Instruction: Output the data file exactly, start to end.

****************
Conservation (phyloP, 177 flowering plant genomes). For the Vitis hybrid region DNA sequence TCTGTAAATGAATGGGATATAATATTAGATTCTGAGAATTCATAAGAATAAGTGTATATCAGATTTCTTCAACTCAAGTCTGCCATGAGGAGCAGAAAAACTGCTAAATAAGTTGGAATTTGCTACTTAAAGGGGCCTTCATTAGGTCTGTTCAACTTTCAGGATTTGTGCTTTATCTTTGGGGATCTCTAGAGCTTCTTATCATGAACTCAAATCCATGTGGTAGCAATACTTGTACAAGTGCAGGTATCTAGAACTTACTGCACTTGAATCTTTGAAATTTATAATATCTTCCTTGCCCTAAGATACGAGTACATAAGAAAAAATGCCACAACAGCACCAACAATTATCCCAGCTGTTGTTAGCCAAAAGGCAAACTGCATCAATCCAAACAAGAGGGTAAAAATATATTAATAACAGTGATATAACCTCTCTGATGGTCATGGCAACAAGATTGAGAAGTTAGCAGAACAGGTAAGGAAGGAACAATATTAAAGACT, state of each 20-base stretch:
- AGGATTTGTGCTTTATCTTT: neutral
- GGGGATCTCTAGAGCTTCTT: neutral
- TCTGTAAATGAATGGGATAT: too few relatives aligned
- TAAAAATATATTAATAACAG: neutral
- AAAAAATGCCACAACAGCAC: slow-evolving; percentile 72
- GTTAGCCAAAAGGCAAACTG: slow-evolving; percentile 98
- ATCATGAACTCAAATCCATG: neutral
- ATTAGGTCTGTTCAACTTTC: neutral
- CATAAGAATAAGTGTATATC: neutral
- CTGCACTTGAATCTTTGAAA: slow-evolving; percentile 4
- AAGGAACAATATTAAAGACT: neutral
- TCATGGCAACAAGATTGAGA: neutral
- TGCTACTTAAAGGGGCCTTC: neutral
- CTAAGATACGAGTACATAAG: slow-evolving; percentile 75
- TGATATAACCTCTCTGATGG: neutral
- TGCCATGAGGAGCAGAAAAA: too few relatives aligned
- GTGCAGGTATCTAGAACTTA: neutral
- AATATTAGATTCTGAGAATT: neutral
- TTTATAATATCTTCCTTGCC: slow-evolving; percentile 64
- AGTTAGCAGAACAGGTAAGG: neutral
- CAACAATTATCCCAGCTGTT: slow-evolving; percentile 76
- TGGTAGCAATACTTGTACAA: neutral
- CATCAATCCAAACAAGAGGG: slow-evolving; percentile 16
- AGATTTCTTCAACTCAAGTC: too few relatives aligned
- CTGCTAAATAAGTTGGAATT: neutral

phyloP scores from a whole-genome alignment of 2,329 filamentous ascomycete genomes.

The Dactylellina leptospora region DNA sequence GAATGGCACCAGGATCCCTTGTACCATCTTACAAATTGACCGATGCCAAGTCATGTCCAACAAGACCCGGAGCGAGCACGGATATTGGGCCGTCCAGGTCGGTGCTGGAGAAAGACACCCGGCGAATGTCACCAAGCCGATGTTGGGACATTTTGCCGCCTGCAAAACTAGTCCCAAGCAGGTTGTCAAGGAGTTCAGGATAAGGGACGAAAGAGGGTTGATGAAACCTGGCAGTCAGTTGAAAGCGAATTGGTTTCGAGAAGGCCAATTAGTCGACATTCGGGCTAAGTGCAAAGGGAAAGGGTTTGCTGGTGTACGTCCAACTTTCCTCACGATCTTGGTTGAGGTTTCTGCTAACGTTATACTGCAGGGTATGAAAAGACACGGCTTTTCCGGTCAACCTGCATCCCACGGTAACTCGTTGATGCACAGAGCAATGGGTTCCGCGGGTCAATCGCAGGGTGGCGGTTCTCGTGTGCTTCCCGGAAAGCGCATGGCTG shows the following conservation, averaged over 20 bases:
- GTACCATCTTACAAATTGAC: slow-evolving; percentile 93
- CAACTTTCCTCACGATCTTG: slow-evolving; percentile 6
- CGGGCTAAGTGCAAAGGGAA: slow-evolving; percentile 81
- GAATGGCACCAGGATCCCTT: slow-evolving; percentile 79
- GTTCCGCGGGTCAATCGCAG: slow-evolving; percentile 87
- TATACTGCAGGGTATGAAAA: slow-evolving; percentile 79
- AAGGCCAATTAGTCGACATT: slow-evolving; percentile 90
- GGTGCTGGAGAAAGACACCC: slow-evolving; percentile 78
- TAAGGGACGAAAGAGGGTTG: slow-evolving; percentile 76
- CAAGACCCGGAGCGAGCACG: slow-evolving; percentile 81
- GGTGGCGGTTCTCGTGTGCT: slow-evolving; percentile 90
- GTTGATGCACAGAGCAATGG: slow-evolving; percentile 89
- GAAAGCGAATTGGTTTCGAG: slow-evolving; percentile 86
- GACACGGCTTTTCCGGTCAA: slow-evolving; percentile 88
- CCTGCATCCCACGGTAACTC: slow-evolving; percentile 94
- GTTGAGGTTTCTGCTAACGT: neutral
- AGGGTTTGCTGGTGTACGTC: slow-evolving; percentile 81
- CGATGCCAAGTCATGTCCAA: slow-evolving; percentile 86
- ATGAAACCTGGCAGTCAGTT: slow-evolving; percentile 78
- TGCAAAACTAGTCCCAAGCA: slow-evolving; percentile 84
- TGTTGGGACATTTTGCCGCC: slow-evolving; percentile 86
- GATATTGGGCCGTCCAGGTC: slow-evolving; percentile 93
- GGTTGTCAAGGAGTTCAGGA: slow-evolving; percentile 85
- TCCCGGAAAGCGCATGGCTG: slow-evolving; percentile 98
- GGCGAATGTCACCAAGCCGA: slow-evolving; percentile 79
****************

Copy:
Conservation (phyloP, 177 flowering plant genomes). For the Vitis hybrid region DNA sequence TCTGTAAATGAATGGGATATAATATTAGATTCTGAGAATTCATAAGAATAAGTGTATATCAGATTTCTTCAACTCAAGTCTGCCATGAGGAGCAGAAAAACTGCTAAATAAGTTGGAATTTGCTACTTAAAGGGGCCTTCATTAGGTCTGTTCAACTTTCAGGATTTGTGCTTTATCTTTGGGGATCTCTAGAGCTTCTTATCATGAACTCAAATCCATGTGGTAGCAATACTTGTACAAGTGCAGGTATCTAGAACTTACTGCACTTGAATCTTTGAAATTTATAATATCTTCCTTGCCCTAAGATACGAGTACATAAGAAAAAATGCCACAACAGCACCAACAATTATCCCAGCTGTTGTTAGCCAAAAGGCAAACTGCATCAATCCAAACAAGAGGGTAAAAATATATTAATAACAGTGATATAACCTCTCTGATGGTCATGGCAACAAGATTGAGAAGTTAGCAGAACAGGTAAGGAAGGAACAATATTAAAGACT, state of each 20-base stretch:
- AGGATTTGTGCTTTATCTTT: neutral
- GGGGATCTCTAGAGCTTCTT: neutral
- TCTGTAAATGAATGGGATAT: too few relatives aligned
- TAAAAATATATTAATAACAG: neutral
- AAAAAATGCCACAACAGCAC: slow-evolving; percentile 72
- GTTAGCCAAAAGGCAAACTG: slow-evolving; percentile 98
- ATCATGAACTCAAATCCATG: neutral
- ATTAGGTCTGTTCAACTTTC: neutral
- CATAAGAATAAGTGTATATC: neutral
- CTGCACTTGAATCTTTGAAA: slow-evolving; percentile 4
- AAGGAACAATATTAAAGACT: neutral
- TCATGGCAACAAGATTGAGA: neutral
- TGCTACTTAAAGGGGCCTTC: neutral
- CTAAGATACGAGTACATAAG: slow-evolving; percentile 75
- TGATATAACCTCTCTGATGG: neutral
- TGCCATGAGGAGCAGAAAAA: too few relatives aligned
- GTGCAGGTATCTAGAACTTA: neutral
- AATATTAGATTCTGAGAATT: neutral
- TTTATAATATCTTCCTTGCC: slow-evolving; percentile 64
- AGTTAGCAGAACAGGTAAGG: neutral
- CAACAATTATCCCAGCTGTT: slow-evolving; percentile 76
- TGGTAGCAATACTTGTACAA: neutral
- CATCAATCCAAACAAGAGGG: slow-evolving; percentile 16
- AGATTTCTTCAACTCAAGTC: too few relatives aligned
- CTGCTAAATAAGTTGGAATT: neutral

phyloP scores from a whole-genome alignment of 2,329 filamentous ascomycete genomes.

The Dactylellina leptospora region DNA sequence GAATGGCACCAGGATCCCTTGTACCATCTTACAAATTGACCGATGCCAAGTCATGTCCAACAAGACCCGGAGCGAGCACGGATATTGGGCCGTCCAGGTCGGTGCTGGAGAAAGACACCCGGCGAATGTCACCAAGCCGATGTTGGGACATTTTGCCGCCTGCAAAACTAGTCCCAAGCAGGTTGTCAAGGAGTTCAGGATAAGGGACGAAAGAGGGTTGATGAAACCTGGCAGTCAGTTGAAAGCGAATTGGTTTCGAGAAGGCCAATTAGTCGACATTCGGGCTAAGTGCAAAGGGAAAGGGTTTGCTGGTGTACGTCCAACTTTCCTCACGATCTTGGTTGAGGTTTCTGCTAACGTTATACTGCAGGGTATGAAAAGACACGGCTTTTCCGGTCAACCTGCATCCCACGGTAACTCGTTGATGCACAGAGCAATGGGTTCCGCGGGTCAATCGCAGGGTGGCGGTTCTCGTGTGCTTCCCGGAAAGCGCATGGCTG shows the following conservation, averaged over 20 bases:
- GTACCATCTTACAAATTGAC: slow-evolving; percentile 93
- CAACTTTCCTCACGATCTTG: slow-evolving; percentile 6
- CGGGCTAAGTGCAAAGGGAA: slow-evolving; percentile 81
- GAATGGCACCAGGATCCCTT: slow-evolving; percentile 79
- GTTCCGCGGGTCAATCGCAG: slow-evolving; percentile 87
- TATACTGCAGGGTATGAAAA: slow-evolving; percentile 79
- AAGGCCAATTAGTCGACATT: slow-evolving; percentile 90
- GGTGCTGGAGAAAGACACCC: slow-evolving; percentile 78
- TAAGGGACGAAAGAGGGTTG: slow-evolving; percentile 76
- CAAGACCCGGAGCGAGCACG: slow-evolving; percentile 81
- GGTGGCGGTTCTCGTGTGCT: slow-evolving; percentile 90
- GTTGATGCACAGAGCAATGG: slow-evolving; percentile 89
- GAAAGCGAATTGGTTTCGAG: slow-evolving; percentile 86
- GACACGGCTTTTCCGGTCAA: slow-evolving; percentile 88
- CCTGCATCCCACGGTAACTC: slow-evolving; percentile 94
- GTTGAGGTTTCTGCTAACGT: neutral
- AGGGTTTGCTGGTGTACGTC: slow-evolving; percentile 81
- CGATGCCAAGTCATGTCCAA: slow-evolving; percentile 86
- ATGAAACCTGGCAGTCAGTT: slow-evolving; percentile 78
- TGCAAAACTAGTCCCAAGCA: slow-evolving; percentile 84
- TGTTGGGACATTTTGCCGCC: slow-evolving; percentile 86
- GATATTGGGCCGTCCAGGTC: slow-evolving; percentile 93
- GGTTGTCAAGGAGTTCAGGA: slow-evolving; percentile 85
- TCCCGGAAAGCGCATGGCTG: slow-evolving; percentile 98
- GGCGAATGTCACCAAGCCGA: slow-evolving; percentile 79